Re: OT: Chimera
I have found the definitions of chimera given here to be interesting. It
puts a different perspective on the word for me. It sort of puts sport and
chimera into the same category. The only difference is that in a sport
there is no mixing of traits, but rather an entire branch or propagule is
different (but at some stage, in the beginning, they would have fit the
definition of a chimera, when the mutation first started, and before it
My understanding of the word in the past is less all inclusive, and it
always bothered me that Iris flowers with broken colors are often called
chimeras. I've never really thought of it in the terms that Neil presented
The definition I've always gone by is that a chimera incorporates genetic
material from two different individuals, not mutations from the same
individual (which I would have considered sports, or perhaps deformities).
The two sources of tissue can be fused in a number of ways. Gametes can
fuse into one individual without combining genetic material, thus two sets
of tissue develop through the entire individual. Fused embryos (ie. in
twin embryo seeds) can do the same. Tissue mixing from grafting (natural
root grafting, natural stem grafting, or artificial grafting) is perhaps
best known. There is a well known example of a Laburnum and a purple Broom
that have fused, and produce all sorts of weird combinations of foliage,
stems, growth habit, and flowers. These two aren't even in the same genus,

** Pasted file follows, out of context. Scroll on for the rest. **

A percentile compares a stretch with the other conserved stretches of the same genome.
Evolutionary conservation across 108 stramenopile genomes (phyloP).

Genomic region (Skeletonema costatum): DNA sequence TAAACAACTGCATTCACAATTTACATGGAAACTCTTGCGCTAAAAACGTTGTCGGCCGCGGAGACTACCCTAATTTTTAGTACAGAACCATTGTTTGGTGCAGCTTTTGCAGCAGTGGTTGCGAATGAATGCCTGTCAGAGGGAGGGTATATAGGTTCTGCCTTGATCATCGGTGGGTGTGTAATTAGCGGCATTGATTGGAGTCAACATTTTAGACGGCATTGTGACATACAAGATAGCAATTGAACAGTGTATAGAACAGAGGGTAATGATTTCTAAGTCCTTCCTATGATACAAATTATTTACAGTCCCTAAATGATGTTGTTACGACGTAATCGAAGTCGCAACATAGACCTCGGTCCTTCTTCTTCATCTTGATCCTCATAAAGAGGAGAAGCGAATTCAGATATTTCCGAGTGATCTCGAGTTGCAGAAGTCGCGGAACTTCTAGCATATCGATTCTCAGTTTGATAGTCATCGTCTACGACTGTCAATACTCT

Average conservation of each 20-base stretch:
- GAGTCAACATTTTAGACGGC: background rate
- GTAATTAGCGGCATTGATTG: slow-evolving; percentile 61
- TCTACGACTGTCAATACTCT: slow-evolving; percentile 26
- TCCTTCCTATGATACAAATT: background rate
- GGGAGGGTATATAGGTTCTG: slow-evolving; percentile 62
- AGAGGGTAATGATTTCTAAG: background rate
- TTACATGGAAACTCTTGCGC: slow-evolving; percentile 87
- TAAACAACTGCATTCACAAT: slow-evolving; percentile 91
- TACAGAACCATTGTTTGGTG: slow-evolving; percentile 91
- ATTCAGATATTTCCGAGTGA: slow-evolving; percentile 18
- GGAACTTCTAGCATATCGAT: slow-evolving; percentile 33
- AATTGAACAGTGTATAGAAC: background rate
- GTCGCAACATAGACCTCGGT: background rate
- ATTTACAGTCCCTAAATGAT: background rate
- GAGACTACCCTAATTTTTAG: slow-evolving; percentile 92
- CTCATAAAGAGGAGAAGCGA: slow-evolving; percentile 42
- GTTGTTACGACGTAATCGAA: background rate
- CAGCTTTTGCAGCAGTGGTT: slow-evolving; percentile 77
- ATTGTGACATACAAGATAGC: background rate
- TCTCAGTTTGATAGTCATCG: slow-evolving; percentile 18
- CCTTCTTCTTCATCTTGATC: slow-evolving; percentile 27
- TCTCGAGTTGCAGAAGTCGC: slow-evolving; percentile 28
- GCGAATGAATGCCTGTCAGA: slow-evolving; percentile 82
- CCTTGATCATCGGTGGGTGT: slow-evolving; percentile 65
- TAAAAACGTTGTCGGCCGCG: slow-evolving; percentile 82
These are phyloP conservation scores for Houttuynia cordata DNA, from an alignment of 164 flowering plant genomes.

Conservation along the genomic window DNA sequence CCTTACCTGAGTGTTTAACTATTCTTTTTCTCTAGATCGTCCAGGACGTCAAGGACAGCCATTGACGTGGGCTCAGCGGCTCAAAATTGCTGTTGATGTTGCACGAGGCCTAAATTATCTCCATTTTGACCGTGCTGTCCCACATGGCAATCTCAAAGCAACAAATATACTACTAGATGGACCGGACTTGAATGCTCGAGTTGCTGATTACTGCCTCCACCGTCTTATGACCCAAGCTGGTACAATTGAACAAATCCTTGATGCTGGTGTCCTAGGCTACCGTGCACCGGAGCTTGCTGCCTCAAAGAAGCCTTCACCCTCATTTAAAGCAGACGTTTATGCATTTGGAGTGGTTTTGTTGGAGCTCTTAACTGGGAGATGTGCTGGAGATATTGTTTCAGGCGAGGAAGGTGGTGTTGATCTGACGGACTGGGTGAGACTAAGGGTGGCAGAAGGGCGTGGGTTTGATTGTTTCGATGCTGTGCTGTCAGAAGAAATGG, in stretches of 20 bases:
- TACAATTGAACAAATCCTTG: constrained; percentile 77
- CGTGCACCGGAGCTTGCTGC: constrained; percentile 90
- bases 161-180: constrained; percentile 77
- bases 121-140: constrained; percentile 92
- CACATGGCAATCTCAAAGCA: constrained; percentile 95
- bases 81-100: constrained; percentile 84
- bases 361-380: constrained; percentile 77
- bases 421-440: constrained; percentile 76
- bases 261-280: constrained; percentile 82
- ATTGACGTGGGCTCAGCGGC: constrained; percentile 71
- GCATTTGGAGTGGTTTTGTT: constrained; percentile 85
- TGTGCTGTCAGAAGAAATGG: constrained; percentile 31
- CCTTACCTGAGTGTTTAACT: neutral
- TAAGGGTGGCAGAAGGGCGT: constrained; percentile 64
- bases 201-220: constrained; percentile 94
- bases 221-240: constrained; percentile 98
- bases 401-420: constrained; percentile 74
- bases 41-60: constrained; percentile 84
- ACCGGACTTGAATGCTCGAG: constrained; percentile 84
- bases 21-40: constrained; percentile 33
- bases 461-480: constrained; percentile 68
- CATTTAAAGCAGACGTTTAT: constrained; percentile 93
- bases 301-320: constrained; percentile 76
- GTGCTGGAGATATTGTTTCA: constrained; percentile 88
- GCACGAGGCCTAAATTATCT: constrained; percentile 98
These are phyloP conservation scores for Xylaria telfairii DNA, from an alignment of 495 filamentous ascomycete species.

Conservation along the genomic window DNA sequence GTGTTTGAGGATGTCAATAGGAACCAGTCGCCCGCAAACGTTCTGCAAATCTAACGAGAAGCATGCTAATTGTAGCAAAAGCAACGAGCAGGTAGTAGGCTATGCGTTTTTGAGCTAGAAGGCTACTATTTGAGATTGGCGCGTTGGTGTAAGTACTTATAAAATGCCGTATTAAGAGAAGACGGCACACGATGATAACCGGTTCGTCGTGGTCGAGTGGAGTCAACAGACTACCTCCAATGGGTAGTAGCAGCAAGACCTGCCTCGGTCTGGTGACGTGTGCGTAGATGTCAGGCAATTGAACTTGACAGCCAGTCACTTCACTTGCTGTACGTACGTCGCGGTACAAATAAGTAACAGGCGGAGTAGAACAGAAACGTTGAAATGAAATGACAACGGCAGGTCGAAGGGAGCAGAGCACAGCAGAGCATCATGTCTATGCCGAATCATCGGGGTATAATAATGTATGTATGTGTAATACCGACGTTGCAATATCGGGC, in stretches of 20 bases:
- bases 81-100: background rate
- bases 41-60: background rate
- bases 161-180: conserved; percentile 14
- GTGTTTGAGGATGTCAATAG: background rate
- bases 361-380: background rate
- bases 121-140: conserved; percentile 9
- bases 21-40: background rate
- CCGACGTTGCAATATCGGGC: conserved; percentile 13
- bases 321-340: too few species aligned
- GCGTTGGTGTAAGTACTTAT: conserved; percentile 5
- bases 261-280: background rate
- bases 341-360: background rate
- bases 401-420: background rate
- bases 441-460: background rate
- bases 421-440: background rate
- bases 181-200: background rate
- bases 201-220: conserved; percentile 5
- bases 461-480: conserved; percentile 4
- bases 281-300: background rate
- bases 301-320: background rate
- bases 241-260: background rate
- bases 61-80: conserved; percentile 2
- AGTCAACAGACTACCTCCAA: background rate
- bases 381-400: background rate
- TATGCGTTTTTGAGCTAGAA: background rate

so it is a very striking example.
When a plant has minor mutations or some sort of chemical trigger that
causes a color change in part of a flower, I've never heard that called a
"chimera" so far, except by Iris growers. True this is genetic, but these
are all genes from one individual, and not a combination of different
genetics per sey.
By the definition that any mutation that causes a disparity in coloration
(or it could be morphology too), then most individuals of most species
would probably fit the definition of a chimera in one way or another (the
two eye colors is a good example, but what of people or animals that have
mismatched patches of hair or skin, or those that have an extra digit on
one appendage, but not another. These are all usually caused by some
genetic mutation or some chemical signal that went a bit off.
By the definition I've followed all these years, no Iris flower that I've
seen so far would actually be a chimera. Chimeras would be considered
quite rare. Variegates usually wouldn't be considered to be chimeras
either. However, by Neil's definition, I would suspect that many Iris
flowers are chimeras, perhaps even most with broken flower colors.
It would be interesting to hear other perspectives on this.
To sign-off this list, send email to firstname.lastname@example.org with the
message text UNSUBSCRIBE IRIS
Other Mailing lists |
Author Index |
Date Index |
Subject Index |